Relative and 'absolute' dating of land surfaces

A. L. Watchman, C. R. Twidale

Research output: Contribution to journalArticlepeer-review

70 Citations (Scopus)


The dating of land surfaces has long posed problems for geomorphologists. Relative methods (stratigraphic, geomorphic, topographic) are sound and convincing. Exhumed forms may complicate identification and relationships, for both epigene and etch forms have been buried, and exhumed, but in tectonically undisturbed areas, the higher surfaces are older than those preserved at lower levels. Also, surfaces have an age range. The relationship of surfaces with volcanic deposits, old shorelines, and genetically related sedimentary sequences provides sound ages, and correlation with dated duricrusts and faults is also useful. There are no temporal limits to relative dating, for the methods are equally applicable to the dating, say, of Proterozoic surfaces as of those of Pleistocene age. The disadvantage of such methods is that the necessary evidence is frequently either not preserved or not exposed. The so-called 'absolute' (physical, numerical) methods, and especially those based on exposure age dating with in situ cosmogenic radionuclides, are appealing because they produce direct numerical ages, and appear to be widely applicable, but there are severe temporal limitations, and sampling problems complicate, and may invalidate, interpretation. Absolute age determinations must be consistent with the stratigraphic and geomorphologic settings. The best results are obtained when physicists and earth scientists pool their knowledge and experience. A background in local and regional geology is especially important.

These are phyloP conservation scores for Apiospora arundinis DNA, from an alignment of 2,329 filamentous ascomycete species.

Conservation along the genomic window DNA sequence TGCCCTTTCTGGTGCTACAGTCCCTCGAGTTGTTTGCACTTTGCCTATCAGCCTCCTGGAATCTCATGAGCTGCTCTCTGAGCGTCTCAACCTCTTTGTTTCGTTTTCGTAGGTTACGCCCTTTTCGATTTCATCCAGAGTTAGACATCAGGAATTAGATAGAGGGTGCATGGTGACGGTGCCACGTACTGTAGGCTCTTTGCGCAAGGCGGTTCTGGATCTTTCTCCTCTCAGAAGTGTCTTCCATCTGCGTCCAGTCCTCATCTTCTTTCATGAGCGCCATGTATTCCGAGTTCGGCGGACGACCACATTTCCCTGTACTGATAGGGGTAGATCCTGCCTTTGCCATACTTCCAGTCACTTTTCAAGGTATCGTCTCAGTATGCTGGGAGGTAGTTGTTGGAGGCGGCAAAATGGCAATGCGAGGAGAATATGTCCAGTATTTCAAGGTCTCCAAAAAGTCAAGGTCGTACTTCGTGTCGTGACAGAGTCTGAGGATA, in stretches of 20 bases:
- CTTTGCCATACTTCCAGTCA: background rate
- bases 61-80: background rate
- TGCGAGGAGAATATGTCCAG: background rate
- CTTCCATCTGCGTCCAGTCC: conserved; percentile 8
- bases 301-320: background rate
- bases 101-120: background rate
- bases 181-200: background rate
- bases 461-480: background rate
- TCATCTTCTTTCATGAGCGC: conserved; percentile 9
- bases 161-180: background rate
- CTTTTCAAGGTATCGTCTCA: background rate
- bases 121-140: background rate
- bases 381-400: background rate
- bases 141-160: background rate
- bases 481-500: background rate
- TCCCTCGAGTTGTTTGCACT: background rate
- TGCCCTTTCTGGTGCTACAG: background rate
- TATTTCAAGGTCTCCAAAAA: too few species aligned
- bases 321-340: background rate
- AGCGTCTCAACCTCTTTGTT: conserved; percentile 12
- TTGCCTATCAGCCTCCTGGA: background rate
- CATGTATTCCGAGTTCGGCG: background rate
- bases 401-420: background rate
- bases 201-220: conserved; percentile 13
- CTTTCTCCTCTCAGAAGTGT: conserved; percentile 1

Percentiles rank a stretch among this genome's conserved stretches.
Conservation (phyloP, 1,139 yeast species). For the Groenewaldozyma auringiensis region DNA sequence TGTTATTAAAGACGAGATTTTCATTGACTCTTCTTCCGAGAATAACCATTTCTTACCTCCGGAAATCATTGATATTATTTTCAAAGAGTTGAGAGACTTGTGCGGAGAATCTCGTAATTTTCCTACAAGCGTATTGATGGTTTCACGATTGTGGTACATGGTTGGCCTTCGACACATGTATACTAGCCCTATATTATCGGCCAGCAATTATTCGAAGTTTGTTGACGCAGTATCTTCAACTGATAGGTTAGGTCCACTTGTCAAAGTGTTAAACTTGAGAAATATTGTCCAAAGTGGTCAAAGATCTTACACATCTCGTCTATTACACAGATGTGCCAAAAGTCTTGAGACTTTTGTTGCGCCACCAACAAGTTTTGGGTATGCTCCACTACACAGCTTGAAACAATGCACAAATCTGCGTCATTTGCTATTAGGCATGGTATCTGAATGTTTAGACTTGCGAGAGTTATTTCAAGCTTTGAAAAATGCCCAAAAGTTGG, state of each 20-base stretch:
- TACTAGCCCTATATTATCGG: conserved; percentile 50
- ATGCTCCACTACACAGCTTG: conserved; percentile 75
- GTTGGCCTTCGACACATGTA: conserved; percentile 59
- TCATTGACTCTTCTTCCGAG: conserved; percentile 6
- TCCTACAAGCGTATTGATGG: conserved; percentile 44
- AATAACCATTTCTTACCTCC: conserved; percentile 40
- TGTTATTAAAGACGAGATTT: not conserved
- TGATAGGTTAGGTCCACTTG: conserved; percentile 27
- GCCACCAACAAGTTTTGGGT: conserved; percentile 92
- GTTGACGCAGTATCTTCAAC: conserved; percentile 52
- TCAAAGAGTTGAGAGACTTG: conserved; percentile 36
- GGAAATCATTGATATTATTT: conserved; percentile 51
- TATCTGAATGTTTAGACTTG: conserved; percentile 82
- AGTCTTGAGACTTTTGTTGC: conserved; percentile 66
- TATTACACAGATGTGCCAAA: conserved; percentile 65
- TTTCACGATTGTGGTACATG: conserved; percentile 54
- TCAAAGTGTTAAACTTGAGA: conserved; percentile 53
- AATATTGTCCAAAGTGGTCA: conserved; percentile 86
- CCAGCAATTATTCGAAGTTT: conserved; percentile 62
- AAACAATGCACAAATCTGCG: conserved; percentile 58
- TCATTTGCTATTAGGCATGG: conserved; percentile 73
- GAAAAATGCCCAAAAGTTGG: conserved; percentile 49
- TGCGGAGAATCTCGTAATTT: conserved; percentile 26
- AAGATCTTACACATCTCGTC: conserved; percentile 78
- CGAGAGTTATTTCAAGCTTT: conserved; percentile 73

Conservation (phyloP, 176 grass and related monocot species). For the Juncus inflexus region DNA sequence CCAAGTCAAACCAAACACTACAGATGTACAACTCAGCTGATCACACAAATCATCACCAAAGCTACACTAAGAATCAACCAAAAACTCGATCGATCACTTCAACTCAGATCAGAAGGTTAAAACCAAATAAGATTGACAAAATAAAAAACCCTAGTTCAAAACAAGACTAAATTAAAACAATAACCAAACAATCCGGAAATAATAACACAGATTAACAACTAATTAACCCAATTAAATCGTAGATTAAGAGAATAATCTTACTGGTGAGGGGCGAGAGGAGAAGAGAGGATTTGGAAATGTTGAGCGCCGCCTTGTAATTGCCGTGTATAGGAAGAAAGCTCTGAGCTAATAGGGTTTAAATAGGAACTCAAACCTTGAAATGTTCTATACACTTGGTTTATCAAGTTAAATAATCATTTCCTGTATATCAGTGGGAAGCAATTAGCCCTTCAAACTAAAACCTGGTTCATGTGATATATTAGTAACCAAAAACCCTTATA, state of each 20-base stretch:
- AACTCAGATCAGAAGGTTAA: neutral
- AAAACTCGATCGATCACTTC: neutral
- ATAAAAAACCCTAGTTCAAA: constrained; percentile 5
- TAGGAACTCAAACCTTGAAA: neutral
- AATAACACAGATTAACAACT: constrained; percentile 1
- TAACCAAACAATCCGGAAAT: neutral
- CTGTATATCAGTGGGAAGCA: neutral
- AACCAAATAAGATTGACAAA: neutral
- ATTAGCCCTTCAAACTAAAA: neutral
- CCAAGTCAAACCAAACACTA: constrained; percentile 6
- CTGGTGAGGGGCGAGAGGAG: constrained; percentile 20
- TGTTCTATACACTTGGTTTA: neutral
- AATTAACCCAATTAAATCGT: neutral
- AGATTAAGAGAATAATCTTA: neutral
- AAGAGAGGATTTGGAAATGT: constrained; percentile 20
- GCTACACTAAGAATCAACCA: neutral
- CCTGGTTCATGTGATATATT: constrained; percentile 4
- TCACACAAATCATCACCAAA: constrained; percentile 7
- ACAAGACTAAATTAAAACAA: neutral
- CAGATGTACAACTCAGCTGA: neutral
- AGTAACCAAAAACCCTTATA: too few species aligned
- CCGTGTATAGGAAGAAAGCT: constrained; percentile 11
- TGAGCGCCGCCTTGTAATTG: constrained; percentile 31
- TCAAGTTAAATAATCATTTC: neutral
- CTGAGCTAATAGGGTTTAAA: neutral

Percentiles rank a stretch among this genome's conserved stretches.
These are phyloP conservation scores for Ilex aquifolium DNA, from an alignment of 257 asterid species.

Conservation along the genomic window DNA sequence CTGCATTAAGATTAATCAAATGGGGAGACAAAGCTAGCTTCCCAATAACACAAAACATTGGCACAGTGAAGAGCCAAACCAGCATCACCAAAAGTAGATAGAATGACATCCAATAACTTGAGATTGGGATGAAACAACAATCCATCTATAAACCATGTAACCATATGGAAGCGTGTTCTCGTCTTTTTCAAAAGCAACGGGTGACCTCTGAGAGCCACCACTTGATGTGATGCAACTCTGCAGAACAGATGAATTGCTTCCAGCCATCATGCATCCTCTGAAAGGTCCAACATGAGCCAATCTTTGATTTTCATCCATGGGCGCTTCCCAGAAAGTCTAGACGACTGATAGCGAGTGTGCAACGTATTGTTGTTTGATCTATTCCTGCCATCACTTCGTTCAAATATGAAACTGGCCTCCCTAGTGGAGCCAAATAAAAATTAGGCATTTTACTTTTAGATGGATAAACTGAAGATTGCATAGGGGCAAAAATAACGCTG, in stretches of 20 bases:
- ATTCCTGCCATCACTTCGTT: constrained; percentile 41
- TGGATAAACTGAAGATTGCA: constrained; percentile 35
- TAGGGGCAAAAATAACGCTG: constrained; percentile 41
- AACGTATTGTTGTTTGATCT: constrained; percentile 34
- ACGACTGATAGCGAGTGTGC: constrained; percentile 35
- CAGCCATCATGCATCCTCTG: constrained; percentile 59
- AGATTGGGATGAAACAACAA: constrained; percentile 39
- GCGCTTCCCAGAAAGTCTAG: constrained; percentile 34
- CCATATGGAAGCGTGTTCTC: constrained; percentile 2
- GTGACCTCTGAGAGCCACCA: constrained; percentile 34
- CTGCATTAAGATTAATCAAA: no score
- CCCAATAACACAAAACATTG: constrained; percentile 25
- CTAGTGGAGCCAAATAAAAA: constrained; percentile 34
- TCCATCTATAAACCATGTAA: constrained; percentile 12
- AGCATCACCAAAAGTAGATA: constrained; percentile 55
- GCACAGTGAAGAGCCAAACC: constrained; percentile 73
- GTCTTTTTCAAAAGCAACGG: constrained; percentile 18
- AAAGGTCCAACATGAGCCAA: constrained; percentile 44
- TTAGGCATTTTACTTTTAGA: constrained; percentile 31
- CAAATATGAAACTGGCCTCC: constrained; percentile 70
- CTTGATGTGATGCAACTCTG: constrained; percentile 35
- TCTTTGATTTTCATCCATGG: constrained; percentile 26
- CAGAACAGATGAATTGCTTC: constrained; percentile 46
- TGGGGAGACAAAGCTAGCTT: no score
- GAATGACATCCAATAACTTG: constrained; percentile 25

Original languageEnglish
Pages (from-to)1-49
Number of pages49
Issue number1-2
Publication statusPublished - Jul 2002
Externally publishedYes


  • Absolute dating
  • Definition of age
  • Relative dating
  • Types of surface
  • Value of dating


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